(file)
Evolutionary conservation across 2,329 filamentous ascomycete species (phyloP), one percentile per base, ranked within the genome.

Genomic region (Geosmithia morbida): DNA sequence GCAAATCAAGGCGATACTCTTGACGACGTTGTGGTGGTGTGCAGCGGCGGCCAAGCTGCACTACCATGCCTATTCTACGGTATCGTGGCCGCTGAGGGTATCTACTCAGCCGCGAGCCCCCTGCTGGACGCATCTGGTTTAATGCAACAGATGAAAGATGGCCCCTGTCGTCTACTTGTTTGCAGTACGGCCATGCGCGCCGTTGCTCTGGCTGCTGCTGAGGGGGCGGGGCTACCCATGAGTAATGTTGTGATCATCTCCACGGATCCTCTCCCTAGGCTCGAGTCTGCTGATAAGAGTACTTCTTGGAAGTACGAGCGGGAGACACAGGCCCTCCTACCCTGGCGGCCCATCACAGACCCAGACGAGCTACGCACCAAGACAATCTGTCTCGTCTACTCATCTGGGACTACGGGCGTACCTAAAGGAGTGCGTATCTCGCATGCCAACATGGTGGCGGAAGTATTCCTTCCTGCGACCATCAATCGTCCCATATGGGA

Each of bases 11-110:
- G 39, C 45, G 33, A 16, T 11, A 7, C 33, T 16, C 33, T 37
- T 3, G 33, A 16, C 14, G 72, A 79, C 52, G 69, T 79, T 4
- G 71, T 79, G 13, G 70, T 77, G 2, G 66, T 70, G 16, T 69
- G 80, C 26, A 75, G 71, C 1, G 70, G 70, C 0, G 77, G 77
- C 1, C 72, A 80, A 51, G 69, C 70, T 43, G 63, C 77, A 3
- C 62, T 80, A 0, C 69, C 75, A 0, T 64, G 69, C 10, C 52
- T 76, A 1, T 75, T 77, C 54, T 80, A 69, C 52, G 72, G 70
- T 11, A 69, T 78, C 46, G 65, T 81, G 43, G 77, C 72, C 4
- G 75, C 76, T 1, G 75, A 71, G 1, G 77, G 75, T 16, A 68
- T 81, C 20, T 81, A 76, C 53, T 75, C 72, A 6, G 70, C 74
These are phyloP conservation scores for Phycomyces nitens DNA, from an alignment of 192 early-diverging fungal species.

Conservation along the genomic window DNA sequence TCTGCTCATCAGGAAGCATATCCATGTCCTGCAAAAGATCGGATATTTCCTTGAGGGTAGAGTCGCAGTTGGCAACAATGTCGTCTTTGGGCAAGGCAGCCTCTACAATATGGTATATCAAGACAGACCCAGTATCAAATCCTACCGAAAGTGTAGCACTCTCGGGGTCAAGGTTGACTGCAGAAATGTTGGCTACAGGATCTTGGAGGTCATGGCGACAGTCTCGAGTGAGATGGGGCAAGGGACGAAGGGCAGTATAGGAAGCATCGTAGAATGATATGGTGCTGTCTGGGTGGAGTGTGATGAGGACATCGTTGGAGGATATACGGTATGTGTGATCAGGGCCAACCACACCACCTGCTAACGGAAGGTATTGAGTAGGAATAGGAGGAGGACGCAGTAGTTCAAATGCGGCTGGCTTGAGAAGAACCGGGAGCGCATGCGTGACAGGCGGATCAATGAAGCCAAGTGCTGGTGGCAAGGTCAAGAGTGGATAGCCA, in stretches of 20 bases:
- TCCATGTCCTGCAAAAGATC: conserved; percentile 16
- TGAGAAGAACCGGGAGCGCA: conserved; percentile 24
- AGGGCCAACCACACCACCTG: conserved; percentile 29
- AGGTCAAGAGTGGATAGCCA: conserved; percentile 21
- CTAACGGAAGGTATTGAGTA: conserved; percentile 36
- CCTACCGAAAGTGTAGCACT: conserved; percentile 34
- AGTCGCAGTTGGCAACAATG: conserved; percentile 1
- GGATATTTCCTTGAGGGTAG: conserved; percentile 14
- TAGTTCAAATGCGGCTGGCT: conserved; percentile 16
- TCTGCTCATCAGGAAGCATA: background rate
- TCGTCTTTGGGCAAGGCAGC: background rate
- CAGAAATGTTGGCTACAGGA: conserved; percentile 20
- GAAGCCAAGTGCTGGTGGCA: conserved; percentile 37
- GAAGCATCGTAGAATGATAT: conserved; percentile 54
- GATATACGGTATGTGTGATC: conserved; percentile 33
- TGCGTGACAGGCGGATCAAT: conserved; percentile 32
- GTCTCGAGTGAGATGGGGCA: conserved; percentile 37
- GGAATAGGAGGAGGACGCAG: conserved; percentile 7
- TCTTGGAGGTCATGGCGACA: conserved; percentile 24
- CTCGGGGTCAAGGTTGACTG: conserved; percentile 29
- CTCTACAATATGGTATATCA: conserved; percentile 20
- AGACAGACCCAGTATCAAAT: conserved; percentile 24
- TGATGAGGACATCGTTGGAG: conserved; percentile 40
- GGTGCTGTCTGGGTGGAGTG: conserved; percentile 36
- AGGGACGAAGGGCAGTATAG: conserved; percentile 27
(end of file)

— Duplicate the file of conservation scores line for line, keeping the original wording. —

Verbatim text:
Evolutionary conservation across 2,329 filamentous ascomycete species (phyloP), one percentile per base, ranked within the genome.

Genomic region (Geosmithia morbida): DNA sequence GCAAATCAAGGCGATACTCTTGACGACGTTGTGGTGGTGTGCAGCGGCGGCCAAGCTGCACTACCATGCCTATTCTACGGTATCGTGGCCGCTGAGGGTATCTACTCAGCCGCGAGCCCCCTGCTGGACGCATCTGGTTTAATGCAACAGATGAAAGATGGCCCCTGTCGTCTACTTGTTTGCAGTACGGCCATGCGCGCCGTTGCTCTGGCTGCTGCTGAGGGGGCGGGGCTACCCATGAGTAATGTTGTGATCATCTCCACGGATCCTCTCCCTAGGCTCGAGTCTGCTGATAAGAGTACTTCTTGGAAGTACGAGCGGGAGACACAGGCCCTCCTACCCTGGCGGCCCATCACAGACCCAGACGAGCTACGCACCAAGACAATCTGTCTCGTCTACTCATCTGGGACTACGGGCGTACCTAAAGGAGTGCGTATCTCGCATGCCAACATGGTGGCGGAAGTATTCCTTCCTGCGACCATCAATCGTCCCATATGGGA

Each of bases 11-110:
- G 39, C 45, G 33, A 16, T 11, A 7, C 33, T 16, C 33, T 37
- T 3, G 33, A 16, C 14, G 72, A 79, C 52, G 69, T 79, T 4
- G 71, T 79, G 13, G 70, T 77, G 2, G 66, T 70, G 16, T 69
- G 80, C 26, A 75, G 71, C 1, G 70, G 70, C 0, G 77, G 77
- C 1, C 72, A 80, A 51, G 69, C 70, T 43, G 63, C 77, A 3
- C 62, T 80, A 0, C 69, C 75, A 0, T 64, G 69, C 10, C 52
- T 76, A 1, T 75, T 77, C 54, T 80, A 69, C 52, G 72, G 70
- T 11, A 69, T 78, C 46, G 65, T 81, G 43, G 77, C 72, C 4
- G 75, C 76, T 1, G 75, A 71, G 1, G 77, G 75, T 16, A 68
- T 81, C 20, T 81, A 76, C 53, T 75, C 72, A 6, G 70, C 74
These are phyloP conservation scores for Phycomyces nitens DNA, from an alignment of 192 early-diverging fungal species.

Conservation along the genomic window DNA sequence TCTGCTCATCAGGAAGCATATCCATGTCCTGCAAAAGATCGGATATTTCCTTGAGGGTAGAGTCGCAGTTGGCAACAATGTCGTCTTTGGGCAAGGCAGCCTCTACAATATGGTATATCAAGACAGACCCAGTATCAAATCCTACCGAAAGTGTAGCACTCTCGGGGTCAAGGTTGACTGCAGAAATGTTGGCTACAGGATCTTGGAGGTCATGGCGACAGTCTCGAGTGAGATGGGGCAAGGGACGAAGGGCAGTATAGGAAGCATCGTAGAATGATATGGTGCTGTCTGGGTGGAGTGTGATGAGGACATCGTTGGAGGATATACGGTATGTGTGATCAGGGCCAACCACACCACCTGCTAACGGAAGGTATTGAGTAGGAATAGGAGGAGGACGCAGTAGTTCAAATGCGGCTGGCTTGAGAAGAACCGGGAGCGCATGCGTGACAGGCGGATCAATGAAGCCAAGTGCTGGTGGCAAGGTCAAGAGTGGATAGCCA, in stretches of 20 bases:
- TCCATGTCCTGCAAAAGATC: conserved; percentile 16
- TGAGAAGAACCGGGAGCGCA: conserved; percentile 24
- AGGGCCAACCACACCACCTG: conserved; percentile 29
- AGGTCAAGAGTGGATAGCCA: conserved; percentile 21
- CTAACGGAAGGTATTGAGTA: conserved; percentile 36
- CCTACCGAAAGTGTAGCACT: conserved; percentile 34
- AGTCGCAGTTGGCAACAATG: conserved; percentile 1
- GGATATTTCCTTGAGGGTAG: conserved; percentile 14
- TAGTTCAAATGCGGCTGGCT: conserved; percentile 16
- TCTGCTCATCAGGAAGCATA: background rate
- TCGTCTTTGGGCAAGGCAGC: background rate
- CAGAAATGTTGGCTACAGGA: conserved; percentile 20
- GAAGCCAAGTGCTGGTGGCA: conserved; percentile 37
- GAAGCATCGTAGAATGATAT: conserved; percentile 54
- GATATACGGTATGTGTGATC: conserved; percentile 33
- TGCGTGACAGGCGGATCAAT: conserved; percentile 32
- GTCTCGAGTGAGATGGGGCA: conserved; percentile 37
- GGAATAGGAGGAGGACGCAG: conserved; percentile 7
- TCTTGGAGGTCATGGCGACA: conserved; percentile 24
- CTCGGGGTCAAGGTTGACTG: conserved; percentile 29
- CTCTACAATATGGTATATCA: conserved; percentile 20
- AGACAGACCCAGTATCAAAT: conserved; percentile 24
- TGATGAGGACATCGTTGGAG: conserved; percentile 40
- GGTGCTGTCTGGGTGGAGTG: conserved; percentile 36
- AGGGACGAAGGGCAGTATAG: conserved; percentile 27